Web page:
Some Good News From Final Week Of Legislative Session

Think New Mexico News:

As we head into the final five days of the session, we have a couple of exciting updates to share:

Social Security Inflation Adjuster Added to Tax Bill (HB 547)

As we explained in an email a few weeks ago, last year, after a three-year fight, Think New Mexico’s legislation was enacted to repeal the tax on Social Security income for middle and lower-income seniors: individuals with incomes under $100,000 or married couples with incomes under $150,000. However we were unable to include an inflation adjuster to increase those levels over time so that middle and lower-income seniors will continue to be shielded from this tax as inflation rises.

Sunday, the House debated its annual omnibus tax package, House Bill 547, which included an array of tax provisions. We were disappointed that initially, the bill did not include the inflation adjuster for the Social Security exemption.

However, Rep. Cathrynn Brown offered the reform as an amendment, supported by Rep. Gail Armstrong, and the amendment was unanimously accepted and added to the bill!  House Bill 547 passed the House 50-18. We hope that the provision will remain in the bill as it moves through the Senate.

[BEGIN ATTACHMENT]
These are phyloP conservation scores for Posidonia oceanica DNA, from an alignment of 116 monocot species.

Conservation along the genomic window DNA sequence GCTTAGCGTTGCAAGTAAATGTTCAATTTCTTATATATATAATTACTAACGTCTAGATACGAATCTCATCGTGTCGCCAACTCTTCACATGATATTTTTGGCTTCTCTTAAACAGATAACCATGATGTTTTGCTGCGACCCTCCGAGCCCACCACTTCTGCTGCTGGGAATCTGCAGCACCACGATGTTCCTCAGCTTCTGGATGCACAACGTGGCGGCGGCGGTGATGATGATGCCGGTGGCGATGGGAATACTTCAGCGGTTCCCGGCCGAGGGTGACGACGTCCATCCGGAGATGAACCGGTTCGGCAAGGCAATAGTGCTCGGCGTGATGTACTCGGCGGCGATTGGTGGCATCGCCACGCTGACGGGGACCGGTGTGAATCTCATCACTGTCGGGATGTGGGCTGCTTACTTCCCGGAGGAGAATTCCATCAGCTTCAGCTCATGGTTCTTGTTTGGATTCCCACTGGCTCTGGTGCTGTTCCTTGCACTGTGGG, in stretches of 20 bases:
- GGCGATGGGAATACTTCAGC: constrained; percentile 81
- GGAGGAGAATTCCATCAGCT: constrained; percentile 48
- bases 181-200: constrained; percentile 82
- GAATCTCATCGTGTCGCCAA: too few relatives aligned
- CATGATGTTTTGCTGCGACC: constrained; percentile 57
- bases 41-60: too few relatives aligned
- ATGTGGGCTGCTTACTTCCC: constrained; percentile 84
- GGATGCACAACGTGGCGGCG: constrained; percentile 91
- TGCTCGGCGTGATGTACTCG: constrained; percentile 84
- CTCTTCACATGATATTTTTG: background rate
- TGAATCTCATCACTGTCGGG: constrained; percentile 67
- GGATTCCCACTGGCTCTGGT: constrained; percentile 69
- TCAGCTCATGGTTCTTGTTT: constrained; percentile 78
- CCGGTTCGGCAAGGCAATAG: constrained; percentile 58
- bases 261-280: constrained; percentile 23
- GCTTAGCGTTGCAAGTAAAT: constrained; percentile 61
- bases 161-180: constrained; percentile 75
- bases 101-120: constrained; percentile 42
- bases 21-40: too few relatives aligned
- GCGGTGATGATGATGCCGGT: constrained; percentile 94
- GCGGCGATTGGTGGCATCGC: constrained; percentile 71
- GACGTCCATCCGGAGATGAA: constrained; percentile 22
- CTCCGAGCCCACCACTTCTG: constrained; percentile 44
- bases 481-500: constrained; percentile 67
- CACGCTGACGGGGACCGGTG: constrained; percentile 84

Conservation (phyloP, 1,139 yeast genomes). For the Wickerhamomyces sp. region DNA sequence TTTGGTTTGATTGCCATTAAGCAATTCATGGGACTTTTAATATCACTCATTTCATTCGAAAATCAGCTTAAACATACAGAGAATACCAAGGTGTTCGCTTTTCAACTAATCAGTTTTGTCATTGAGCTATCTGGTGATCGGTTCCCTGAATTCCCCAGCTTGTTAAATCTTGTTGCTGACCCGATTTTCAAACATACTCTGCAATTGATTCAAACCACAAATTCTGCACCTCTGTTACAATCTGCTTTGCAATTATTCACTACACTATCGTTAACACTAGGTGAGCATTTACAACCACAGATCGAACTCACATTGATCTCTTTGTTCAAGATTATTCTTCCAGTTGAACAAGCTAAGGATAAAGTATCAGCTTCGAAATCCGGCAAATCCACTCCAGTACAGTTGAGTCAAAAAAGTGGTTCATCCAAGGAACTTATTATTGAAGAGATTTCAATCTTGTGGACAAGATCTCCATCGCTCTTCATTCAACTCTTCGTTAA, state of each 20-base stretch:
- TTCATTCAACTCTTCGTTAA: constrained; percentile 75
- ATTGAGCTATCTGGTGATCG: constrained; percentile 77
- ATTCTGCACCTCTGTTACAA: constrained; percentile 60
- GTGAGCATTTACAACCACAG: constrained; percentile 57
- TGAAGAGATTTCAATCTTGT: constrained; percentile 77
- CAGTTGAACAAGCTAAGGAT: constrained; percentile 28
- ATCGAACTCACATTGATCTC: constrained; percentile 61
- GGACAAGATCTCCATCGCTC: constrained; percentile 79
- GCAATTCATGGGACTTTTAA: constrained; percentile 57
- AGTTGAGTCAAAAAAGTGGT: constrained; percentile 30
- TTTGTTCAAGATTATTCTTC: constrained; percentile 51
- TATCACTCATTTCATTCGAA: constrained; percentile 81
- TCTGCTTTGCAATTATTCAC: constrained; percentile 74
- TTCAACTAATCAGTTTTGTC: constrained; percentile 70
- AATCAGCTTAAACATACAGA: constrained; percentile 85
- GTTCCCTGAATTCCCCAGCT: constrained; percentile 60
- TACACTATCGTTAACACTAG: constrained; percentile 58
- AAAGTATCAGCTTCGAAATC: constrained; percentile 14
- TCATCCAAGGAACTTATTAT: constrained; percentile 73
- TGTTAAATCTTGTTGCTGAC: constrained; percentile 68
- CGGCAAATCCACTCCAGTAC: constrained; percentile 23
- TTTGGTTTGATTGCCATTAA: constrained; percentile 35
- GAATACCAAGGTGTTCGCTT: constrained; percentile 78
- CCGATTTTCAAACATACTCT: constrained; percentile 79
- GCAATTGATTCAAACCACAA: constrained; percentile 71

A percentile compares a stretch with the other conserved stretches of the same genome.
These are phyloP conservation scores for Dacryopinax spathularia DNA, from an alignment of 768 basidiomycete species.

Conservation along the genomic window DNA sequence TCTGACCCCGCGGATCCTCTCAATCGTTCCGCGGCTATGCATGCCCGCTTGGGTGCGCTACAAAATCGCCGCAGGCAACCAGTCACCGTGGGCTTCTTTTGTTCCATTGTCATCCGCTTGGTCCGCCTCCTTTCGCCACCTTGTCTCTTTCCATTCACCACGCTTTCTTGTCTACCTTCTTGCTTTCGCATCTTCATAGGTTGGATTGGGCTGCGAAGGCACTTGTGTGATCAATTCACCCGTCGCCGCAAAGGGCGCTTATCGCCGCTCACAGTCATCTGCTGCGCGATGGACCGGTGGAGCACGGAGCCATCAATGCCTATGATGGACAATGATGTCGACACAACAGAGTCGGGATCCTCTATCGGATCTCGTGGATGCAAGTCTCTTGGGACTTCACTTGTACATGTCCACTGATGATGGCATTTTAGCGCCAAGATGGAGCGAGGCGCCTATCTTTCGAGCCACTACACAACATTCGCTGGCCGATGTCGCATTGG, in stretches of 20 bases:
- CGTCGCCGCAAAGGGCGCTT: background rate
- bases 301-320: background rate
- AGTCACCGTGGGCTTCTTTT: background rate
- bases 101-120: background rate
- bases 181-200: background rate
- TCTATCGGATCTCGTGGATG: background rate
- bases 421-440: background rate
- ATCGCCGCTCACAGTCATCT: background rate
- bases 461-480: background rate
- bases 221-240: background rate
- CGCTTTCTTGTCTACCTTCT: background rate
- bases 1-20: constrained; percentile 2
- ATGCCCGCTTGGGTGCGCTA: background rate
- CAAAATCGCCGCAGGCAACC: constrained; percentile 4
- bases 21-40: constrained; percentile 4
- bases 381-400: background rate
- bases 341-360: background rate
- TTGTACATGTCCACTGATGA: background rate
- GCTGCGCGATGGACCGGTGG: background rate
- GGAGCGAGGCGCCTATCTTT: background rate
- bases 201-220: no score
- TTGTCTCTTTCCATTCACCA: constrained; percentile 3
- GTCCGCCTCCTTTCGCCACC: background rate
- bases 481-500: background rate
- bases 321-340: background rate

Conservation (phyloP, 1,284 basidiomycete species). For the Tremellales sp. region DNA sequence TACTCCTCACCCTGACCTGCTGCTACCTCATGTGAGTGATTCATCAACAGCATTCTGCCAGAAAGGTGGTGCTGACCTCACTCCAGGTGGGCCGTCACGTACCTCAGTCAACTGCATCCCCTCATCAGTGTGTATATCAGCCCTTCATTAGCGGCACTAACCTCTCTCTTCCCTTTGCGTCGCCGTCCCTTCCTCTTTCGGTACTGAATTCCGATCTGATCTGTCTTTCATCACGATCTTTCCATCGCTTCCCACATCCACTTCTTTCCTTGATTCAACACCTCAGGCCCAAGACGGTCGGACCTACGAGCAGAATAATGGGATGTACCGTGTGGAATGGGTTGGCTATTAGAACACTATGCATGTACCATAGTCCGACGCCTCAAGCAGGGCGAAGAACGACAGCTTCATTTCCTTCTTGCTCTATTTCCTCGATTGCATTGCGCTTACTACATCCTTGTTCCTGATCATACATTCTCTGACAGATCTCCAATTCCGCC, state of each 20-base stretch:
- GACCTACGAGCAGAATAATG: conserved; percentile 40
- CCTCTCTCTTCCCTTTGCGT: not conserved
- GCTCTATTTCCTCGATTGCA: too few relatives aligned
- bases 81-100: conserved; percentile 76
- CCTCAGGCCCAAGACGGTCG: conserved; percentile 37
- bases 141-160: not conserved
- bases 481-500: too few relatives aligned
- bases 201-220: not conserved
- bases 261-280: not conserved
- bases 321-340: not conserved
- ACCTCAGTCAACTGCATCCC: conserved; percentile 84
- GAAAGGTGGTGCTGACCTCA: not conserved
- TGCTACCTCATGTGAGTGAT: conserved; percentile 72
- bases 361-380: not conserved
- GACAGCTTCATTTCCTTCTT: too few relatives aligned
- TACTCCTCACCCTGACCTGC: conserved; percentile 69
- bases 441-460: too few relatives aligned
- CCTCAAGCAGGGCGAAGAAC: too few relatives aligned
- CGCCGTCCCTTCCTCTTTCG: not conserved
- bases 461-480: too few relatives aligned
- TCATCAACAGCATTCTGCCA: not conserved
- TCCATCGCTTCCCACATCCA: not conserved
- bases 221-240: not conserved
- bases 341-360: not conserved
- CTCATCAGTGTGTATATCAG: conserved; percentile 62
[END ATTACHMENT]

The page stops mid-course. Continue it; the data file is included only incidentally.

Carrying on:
Funding in the Budget (HB 2)

Sunday night, the Senate passed its revisions to the state budget, and it includes funding for a number of our education reform priorities, including:

  • $312 million to increase the minimum instructional hours to 1,140 for all public school students;
  • $15 million to support teacher residencies, paid year-long experiences in which a beginning teacher co-teaches alongside an experienced teacher;
  • $2 million to support residencies for principals and student support staff; and
  • Nearly $8 million to increase salaries for principals and assistant principals, especially in high-poverty schools.

House Bill 2 also includes $7.5 million for the Strategic Water Reserve, the largest single investment in this water management tool that Think New Mexico led the effort to create nearly two decades ago. This funding will be used to buy and lease water rights to keep the state’s rivers flowing to prevent conflicts over endangered species and interstate river compacts.

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